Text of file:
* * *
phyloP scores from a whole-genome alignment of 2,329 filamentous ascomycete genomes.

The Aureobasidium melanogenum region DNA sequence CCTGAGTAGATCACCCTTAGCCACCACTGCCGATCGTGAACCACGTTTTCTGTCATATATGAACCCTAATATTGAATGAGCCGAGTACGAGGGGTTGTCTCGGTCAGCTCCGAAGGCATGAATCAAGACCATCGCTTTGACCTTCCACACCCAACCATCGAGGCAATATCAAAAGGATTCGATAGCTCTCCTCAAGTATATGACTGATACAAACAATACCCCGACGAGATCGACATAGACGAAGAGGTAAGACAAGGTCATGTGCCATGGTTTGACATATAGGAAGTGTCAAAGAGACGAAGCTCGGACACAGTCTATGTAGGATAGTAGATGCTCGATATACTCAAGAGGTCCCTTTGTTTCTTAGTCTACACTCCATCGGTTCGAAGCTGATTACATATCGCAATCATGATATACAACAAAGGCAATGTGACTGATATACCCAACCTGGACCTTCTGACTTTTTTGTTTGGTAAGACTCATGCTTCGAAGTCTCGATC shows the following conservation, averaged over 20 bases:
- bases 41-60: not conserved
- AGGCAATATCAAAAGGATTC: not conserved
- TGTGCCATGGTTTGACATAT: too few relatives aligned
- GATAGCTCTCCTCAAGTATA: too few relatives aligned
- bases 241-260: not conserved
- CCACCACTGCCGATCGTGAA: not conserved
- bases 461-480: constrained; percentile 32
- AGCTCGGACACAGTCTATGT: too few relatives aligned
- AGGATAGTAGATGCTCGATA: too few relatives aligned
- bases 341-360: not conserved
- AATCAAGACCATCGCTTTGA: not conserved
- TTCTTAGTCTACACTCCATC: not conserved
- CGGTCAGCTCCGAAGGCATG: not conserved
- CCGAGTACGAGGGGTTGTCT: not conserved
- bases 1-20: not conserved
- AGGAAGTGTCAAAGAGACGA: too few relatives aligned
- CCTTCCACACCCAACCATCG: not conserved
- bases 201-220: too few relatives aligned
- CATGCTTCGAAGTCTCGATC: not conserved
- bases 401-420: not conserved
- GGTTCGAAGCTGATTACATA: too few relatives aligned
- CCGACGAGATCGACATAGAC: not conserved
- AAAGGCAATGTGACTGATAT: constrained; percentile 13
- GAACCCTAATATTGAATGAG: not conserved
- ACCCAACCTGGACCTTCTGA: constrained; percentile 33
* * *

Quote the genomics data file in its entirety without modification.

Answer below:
phyloP scores from a whole-genome alignment of 2,329 filamentous ascomycete genomes.

The Aureobasidium melanogenum region DNA sequence CCTGAGTAGATCACCCTTAGCCACCACTGCCGATCGTGAACCACGTTTTCTGTCATATATGAACCCTAATATTGAATGAGCCGAGTACGAGGGGTTGTCTCGGTCAGCTCCGAAGGCATGAATCAAGACCATCGCTTTGACCTTCCACACCCAACCATCGAGGCAATATCAAAAGGATTCGATAGCTCTCCTCAAGTATATGACTGATACAAACAATACCCCGACGAGATCGACATAGACGAAGAGGTAAGACAAGGTCATGTGCCATGGTTTGACATATAGGAAGTGTCAAAGAGACGAAGCTCGGACACAGTCTATGTAGGATAGTAGATGCTCGATATACTCAAGAGGTCCCTTTGTTTCTTAGTCTACACTCCATCGGTTCGAAGCTGATTACATATCGCAATCATGATATACAACAAAGGCAATGTGACTGATATACCCAACCTGGACCTTCTGACTTTTTTGTTTGGTAAGACTCATGCTTCGAAGTCTCGATC shows the following conservation, averaged over 20 bases:
- bases 41-60: not conserved
- AGGCAATATCAAAAGGATTC: not conserved
- TGTGCCATGGTTTGACATAT: too few relatives aligned
- GATAGCTCTCCTCAAGTATA: too few relatives aligned
- bases 241-260: not conserved
- CCACCACTGCCGATCGTGAA: not conserved
- bases 461-480: constrained; percentile 32
- AGCTCGGACACAGTCTATGT: too few relatives aligned
- AGGATAGTAGATGCTCGATA: too few relatives aligned
- bases 341-360: not conserved
- AATCAAGACCATCGCTTTGA: not conserved
- TTCTTAGTCTACACTCCATC: not conserved
- CGGTCAGCTCCGAAGGCATG: not conserved
- CCGAGTACGAGGGGTTGTCT: not conserved
- bases 1-20: not conserved
- AGGAAGTGTCAAAGAGACGA: too few relatives aligned
- CCTTCCACACCCAACCATCG: not conserved
- bases 201-220: too few relatives aligned
- CATGCTTCGAAGTCTCGATC: not conserved
- bases 401-420: not conserved
- GGTTCGAAGCTGATTACATA: too few relatives aligned
- CCGACGAGATCGACATAGAC: not conserved
- AAAGGCAATGTGACTGATAT: constrained; percentile 13
- GAACCCTAATATTGAATGAG: not conserved
- ACCCAACCTGGACCTTCTGA: constrained; percentile 33